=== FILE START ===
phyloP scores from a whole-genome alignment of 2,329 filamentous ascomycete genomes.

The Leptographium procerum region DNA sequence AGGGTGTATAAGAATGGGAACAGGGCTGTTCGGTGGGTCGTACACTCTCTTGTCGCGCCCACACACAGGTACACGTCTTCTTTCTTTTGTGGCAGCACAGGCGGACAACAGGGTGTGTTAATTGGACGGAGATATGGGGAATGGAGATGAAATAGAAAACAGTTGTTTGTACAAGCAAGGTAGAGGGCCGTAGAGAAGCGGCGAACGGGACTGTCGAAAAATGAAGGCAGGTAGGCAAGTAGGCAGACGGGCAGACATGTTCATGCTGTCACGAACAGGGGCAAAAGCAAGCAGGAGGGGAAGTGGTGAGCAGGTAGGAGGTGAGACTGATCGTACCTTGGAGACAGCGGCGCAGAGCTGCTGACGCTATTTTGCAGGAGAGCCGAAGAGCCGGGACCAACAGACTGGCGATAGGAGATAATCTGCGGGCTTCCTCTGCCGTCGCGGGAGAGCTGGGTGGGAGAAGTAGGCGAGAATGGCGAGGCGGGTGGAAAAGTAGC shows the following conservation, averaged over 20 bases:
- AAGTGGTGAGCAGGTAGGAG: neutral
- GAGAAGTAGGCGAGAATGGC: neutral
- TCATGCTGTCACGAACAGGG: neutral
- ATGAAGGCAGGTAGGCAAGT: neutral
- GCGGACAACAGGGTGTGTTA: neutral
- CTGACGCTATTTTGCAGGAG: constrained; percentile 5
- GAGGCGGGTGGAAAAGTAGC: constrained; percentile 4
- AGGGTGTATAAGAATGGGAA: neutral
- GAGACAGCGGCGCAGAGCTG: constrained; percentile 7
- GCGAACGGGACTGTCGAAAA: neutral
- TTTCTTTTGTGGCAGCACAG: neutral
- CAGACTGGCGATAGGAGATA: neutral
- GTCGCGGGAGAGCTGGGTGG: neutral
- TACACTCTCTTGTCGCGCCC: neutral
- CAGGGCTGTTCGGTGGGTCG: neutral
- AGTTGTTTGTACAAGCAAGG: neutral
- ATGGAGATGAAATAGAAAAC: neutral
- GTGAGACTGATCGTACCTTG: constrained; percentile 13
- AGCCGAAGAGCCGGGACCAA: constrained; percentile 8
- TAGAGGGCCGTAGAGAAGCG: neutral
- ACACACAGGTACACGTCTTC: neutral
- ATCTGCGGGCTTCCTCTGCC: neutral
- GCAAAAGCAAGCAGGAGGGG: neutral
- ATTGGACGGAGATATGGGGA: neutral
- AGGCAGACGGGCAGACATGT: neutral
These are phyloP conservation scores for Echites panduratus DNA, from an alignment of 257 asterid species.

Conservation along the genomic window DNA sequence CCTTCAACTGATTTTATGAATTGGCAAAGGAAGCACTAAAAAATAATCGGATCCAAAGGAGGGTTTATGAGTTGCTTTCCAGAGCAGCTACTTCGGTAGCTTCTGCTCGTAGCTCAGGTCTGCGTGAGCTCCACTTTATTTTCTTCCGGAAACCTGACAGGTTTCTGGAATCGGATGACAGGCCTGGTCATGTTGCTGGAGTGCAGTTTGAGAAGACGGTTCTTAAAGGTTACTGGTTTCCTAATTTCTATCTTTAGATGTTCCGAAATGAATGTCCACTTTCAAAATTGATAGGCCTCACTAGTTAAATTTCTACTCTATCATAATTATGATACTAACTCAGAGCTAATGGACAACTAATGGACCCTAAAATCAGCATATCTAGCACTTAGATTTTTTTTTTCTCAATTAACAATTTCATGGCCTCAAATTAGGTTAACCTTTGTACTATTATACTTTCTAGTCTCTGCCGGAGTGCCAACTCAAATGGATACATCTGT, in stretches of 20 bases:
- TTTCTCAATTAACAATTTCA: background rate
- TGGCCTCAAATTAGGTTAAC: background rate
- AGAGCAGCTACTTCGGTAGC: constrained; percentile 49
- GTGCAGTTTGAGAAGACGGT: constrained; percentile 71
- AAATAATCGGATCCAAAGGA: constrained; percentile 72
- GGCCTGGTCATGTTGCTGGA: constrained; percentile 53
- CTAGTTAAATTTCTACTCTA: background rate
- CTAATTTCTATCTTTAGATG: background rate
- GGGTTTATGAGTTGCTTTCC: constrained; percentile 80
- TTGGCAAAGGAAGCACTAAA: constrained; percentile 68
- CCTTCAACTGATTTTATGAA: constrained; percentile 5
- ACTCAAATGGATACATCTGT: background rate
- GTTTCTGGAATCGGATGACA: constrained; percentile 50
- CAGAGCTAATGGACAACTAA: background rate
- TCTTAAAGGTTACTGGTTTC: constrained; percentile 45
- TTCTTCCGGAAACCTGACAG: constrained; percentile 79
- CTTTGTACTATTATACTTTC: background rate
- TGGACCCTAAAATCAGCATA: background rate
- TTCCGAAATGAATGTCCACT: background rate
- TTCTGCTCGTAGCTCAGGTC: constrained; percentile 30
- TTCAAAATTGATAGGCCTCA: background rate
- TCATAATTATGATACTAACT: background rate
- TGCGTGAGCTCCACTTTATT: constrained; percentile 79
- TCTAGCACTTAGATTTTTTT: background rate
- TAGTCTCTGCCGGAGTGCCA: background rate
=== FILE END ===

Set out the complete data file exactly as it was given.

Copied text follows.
phyloP scores from a whole-genome alignment of 2,329 filamentous ascomycete genomes.

The Leptographium procerum region DNA sequence AGGGTGTATAAGAATGGGAACAGGGCTGTTCGGTGGGTCGTACACTCTCTTGTCGCGCCCACACACAGGTACACGTCTTCTTTCTTTTGTGGCAGCACAGGCGGACAACAGGGTGTGTTAATTGGACGGAGATATGGGGAATGGAGATGAAATAGAAAACAGTTGTTTGTACAAGCAAGGTAGAGGGCCGTAGAGAAGCGGCGAACGGGACTGTCGAAAAATGAAGGCAGGTAGGCAAGTAGGCAGACGGGCAGACATGTTCATGCTGTCACGAACAGGGGCAAAAGCAAGCAGGAGGGGAAGTGGTGAGCAGGTAGGAGGTGAGACTGATCGTACCTTGGAGACAGCGGCGCAGAGCTGCTGACGCTATTTTGCAGGAGAGCCGAAGAGCCGGGACCAACAGACTGGCGATAGGAGATAATCTGCGGGCTTCCTCTGCCGTCGCGGGAGAGCTGGGTGGGAGAAGTAGGCGAGAATGGCGAGGCGGGTGGAAAAGTAGC shows the following conservation, averaged over 20 bases:
- AAGTGGTGAGCAGGTAGGAG: neutral
- GAGAAGTAGGCGAGAATGGC: neutral
- TCATGCTGTCACGAACAGGG: neutral
- ATGAAGGCAGGTAGGCAAGT: neutral
- GCGGACAACAGGGTGTGTTA: neutral
- CTGACGCTATTTTGCAGGAG: constrained; percentile 5
- GAGGCGGGTGGAAAAGTAGC: constrained; percentile 4
- AGGGTGTATAAGAATGGGAA: neutral
- GAGACAGCGGCGCAGAGCTG: constrained; percentile 7
- GCGAACGGGACTGTCGAAAA: neutral
- TTTCTTTTGTGGCAGCACAG: neutral
- CAGACTGGCGATAGGAGATA: neutral
- GTCGCGGGAGAGCTGGGTGG: neutral
- TACACTCTCTTGTCGCGCCC: neutral
- CAGGGCTGTTCGGTGGGTCG: neutral
- AGTTGTTTGTACAAGCAAGG: neutral
- ATGGAGATGAAATAGAAAAC: neutral
- GTGAGACTGATCGTACCTTG: constrained; percentile 13
- AGCCGAAGAGCCGGGACCAA: constrained; percentile 8
- TAGAGGGCCGTAGAGAAGCG: neutral
- ACACACAGGTACACGTCTTC: neutral
- ATCTGCGGGCTTCCTCTGCC: neutral
- GCAAAAGCAAGCAGGAGGGG: neutral
- ATTGGACGGAGATATGGGGA: neutral
- AGGCAGACGGGCAGACATGT: neutral
These are phyloP conservation scores for Echites panduratus DNA, from an alignment of 257 asterid species.

Conservation along the genomic window DNA sequence CCTTCAACTGATTTTATGAATTGGCAAAGGAAGCACTAAAAAATAATCGGATCCAAAGGAGGGTTTATGAGTTGCTTTCCAGAGCAGCTACTTCGGTAGCTTCTGCTCGTAGCTCAGGTCTGCGTGAGCTCCACTTTATTTTCTTCCGGAAACCTGACAGGTTTCTGGAATCGGATGACAGGCCTGGTCATGTTGCTGGAGTGCAGTTTGAGAAGACGGTTCTTAAAGGTTACTGGTTTCCTAATTTCTATCTTTAGATGTTCCGAAATGAATGTCCACTTTCAAAATTGATAGGCCTCACTAGTTAAATTTCTACTCTATCATAATTATGATACTAACTCAGAGCTAATGGACAACTAATGGACCCTAAAATCAGCATATCTAGCACTTAGATTTTTTTTTTCTCAATTAACAATTTCATGGCCTCAAATTAGGTTAACCTTTGTACTATTATACTTTCTAGTCTCTGCCGGAGTGCCAACTCAAATGGATACATCTGT, in stretches of 20 bases:
- TTTCTCAATTAACAATTTCA: background rate
- TGGCCTCAAATTAGGTTAAC: background rate
- AGAGCAGCTACTTCGGTAGC: constrained; percentile 49
- GTGCAGTTTGAGAAGACGGT: constrained; percentile 71
- AAATAATCGGATCCAAAGGA: constrained; percentile 72
- GGCCTGGTCATGTTGCTGGA: constrained; percentile 53
- CTAGTTAAATTTCTACTCTA: background rate
- CTAATTTCTATCTTTAGATG: background rate
- GGGTTTATGAGTTGCTTTCC: constrained; percentile 80
- TTGGCAAAGGAAGCACTAAA: constrained; percentile 68
- CCTTCAACTGATTTTATGAA: constrained; percentile 5
- ACTCAAATGGATACATCTGT: background rate
- GTTTCTGGAATCGGATGACA: constrained; percentile 50
- CAGAGCTAATGGACAACTAA: background rate
- TCTTAAAGGTTACTGGTTTC: constrained; percentile 45
- TTCTTCCGGAAACCTGACAG: constrained; percentile 79
- CTTTGTACTATTATACTTTC: background rate
- TGGACCCTAAAATCAGCATA: background rate
- TTCCGAAATGAATGTCCACT: background rate
- TTCTGCTCGTAGCTCAGGTC: constrained; percentile 30
- TTCAAAATTGATAGGCCTCA: background rate
- TCATAATTATGATACTAACT: background rate
- TGCGTGAGCTCCACTTTATT: constrained; percentile 79
- TCTAGCACTTAGATTTTTTT: background rate
- TAGTCTCTGCCGGAGTGCCA: background rate